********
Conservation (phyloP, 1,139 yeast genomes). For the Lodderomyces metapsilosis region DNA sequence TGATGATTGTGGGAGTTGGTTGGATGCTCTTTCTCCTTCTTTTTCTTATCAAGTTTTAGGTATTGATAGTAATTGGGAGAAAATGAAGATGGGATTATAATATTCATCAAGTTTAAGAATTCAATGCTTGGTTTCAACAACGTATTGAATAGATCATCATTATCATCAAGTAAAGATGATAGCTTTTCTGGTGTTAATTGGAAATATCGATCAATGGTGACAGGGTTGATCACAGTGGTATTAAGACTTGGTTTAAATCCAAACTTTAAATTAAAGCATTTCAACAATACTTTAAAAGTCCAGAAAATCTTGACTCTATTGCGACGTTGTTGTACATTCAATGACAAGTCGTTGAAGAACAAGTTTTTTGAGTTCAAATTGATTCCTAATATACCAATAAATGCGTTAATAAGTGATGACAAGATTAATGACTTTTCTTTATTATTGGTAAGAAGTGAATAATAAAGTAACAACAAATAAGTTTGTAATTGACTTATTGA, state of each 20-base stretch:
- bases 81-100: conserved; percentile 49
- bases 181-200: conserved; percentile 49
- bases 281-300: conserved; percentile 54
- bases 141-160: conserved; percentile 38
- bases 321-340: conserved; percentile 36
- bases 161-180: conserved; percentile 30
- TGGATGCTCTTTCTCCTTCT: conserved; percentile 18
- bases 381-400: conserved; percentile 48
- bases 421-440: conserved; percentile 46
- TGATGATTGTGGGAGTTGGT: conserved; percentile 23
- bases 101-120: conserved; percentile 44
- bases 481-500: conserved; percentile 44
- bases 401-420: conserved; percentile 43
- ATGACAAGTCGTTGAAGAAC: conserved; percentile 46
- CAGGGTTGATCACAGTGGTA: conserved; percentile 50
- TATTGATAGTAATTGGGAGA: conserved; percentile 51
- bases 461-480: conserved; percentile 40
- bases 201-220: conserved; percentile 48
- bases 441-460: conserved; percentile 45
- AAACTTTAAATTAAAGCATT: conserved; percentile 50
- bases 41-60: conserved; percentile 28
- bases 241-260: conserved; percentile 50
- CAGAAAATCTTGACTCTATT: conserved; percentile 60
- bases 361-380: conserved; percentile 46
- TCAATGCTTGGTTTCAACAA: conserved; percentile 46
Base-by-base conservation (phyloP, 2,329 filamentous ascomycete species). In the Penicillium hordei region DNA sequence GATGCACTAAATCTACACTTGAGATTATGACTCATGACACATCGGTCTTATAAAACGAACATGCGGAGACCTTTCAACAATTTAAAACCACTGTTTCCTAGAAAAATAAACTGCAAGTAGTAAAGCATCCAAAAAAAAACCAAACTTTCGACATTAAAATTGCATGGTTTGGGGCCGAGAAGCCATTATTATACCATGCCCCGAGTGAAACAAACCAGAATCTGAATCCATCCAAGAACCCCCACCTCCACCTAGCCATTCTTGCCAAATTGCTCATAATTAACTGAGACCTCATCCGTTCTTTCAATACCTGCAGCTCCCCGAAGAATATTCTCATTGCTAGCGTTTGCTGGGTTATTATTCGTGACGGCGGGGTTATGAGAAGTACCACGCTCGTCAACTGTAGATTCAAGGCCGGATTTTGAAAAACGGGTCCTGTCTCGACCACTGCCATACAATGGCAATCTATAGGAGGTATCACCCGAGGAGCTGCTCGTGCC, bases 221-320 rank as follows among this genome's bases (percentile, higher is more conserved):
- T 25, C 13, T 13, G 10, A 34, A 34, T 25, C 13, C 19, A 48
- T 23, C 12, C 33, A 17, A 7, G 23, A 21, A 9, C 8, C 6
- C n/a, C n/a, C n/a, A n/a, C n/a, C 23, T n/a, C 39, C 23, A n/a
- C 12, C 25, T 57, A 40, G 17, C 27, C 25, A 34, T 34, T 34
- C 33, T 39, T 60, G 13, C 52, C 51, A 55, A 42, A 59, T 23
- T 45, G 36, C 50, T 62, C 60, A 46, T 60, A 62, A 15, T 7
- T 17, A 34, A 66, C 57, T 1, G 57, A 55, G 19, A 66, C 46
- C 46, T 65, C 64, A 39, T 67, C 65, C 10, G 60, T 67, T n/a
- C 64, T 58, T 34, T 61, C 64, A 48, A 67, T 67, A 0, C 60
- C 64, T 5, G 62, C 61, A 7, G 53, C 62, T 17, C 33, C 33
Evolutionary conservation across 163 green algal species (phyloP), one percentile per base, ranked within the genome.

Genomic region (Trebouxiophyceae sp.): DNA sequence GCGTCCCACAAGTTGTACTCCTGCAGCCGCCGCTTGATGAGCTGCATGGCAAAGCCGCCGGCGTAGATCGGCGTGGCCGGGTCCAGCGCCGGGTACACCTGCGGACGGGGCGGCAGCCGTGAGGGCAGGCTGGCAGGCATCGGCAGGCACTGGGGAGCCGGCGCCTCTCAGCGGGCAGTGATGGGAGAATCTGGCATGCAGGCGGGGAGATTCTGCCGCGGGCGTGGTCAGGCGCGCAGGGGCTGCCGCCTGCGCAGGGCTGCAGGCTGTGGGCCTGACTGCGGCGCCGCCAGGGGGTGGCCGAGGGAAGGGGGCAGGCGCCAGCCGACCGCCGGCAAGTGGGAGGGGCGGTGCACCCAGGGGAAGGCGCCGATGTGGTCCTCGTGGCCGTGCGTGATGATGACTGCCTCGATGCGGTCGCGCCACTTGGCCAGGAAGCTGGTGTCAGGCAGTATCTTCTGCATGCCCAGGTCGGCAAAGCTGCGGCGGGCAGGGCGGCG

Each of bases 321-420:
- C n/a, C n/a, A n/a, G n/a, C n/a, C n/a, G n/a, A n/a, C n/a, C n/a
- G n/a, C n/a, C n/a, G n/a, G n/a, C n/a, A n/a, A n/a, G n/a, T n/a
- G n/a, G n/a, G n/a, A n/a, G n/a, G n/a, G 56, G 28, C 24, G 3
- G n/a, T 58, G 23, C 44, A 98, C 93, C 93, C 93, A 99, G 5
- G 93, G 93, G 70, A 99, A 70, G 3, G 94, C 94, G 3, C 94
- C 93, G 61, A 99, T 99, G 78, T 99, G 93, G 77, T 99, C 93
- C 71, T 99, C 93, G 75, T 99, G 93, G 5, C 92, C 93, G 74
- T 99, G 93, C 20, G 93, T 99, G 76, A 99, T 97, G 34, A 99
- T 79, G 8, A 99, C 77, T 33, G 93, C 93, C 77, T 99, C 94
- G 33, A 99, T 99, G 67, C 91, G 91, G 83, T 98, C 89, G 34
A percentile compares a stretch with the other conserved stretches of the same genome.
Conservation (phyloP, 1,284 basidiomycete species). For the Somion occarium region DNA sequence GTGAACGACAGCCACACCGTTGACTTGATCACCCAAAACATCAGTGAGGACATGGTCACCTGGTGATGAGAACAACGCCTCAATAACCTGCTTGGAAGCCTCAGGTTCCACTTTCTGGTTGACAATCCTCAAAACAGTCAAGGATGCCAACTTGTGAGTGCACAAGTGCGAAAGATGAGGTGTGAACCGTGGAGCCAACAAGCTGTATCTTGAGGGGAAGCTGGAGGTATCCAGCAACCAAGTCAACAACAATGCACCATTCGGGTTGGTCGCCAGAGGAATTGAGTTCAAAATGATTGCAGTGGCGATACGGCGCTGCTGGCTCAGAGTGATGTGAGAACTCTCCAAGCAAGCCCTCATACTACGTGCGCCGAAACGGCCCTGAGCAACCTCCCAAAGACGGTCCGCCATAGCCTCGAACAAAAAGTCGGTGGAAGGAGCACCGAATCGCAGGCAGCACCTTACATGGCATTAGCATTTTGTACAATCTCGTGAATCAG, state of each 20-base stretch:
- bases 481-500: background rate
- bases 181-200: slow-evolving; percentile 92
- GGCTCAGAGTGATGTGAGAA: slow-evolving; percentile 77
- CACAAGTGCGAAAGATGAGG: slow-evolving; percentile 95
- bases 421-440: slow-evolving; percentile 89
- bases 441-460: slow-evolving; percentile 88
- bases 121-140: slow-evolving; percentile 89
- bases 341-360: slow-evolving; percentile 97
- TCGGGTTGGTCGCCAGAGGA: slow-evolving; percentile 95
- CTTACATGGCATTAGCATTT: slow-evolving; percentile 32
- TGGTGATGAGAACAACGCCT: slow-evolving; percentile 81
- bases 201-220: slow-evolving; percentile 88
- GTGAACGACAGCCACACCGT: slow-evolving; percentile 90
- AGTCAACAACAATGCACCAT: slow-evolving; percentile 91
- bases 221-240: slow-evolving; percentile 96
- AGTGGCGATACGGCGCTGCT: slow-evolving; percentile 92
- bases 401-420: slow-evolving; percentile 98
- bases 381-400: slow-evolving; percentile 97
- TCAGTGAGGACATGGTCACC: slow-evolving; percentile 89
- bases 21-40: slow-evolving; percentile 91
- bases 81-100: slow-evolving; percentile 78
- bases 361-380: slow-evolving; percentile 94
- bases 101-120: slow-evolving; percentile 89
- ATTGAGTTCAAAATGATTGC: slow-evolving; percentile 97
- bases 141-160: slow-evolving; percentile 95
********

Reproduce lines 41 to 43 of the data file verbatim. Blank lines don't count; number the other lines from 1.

- C n/a, C n/a, A n/a, G n/a, C n/a, C n/a, G n/a, A n/a, C n/a, C n/a
- G n/a, C n/a, C n/a, G n/a, G n/a, C n/a, A n/a, A n/a, G n/a, T n/a
- G n/a, G n/a, G n/a, A n/a, G n/a, G n/a, G 56, G 28, C 24, G 3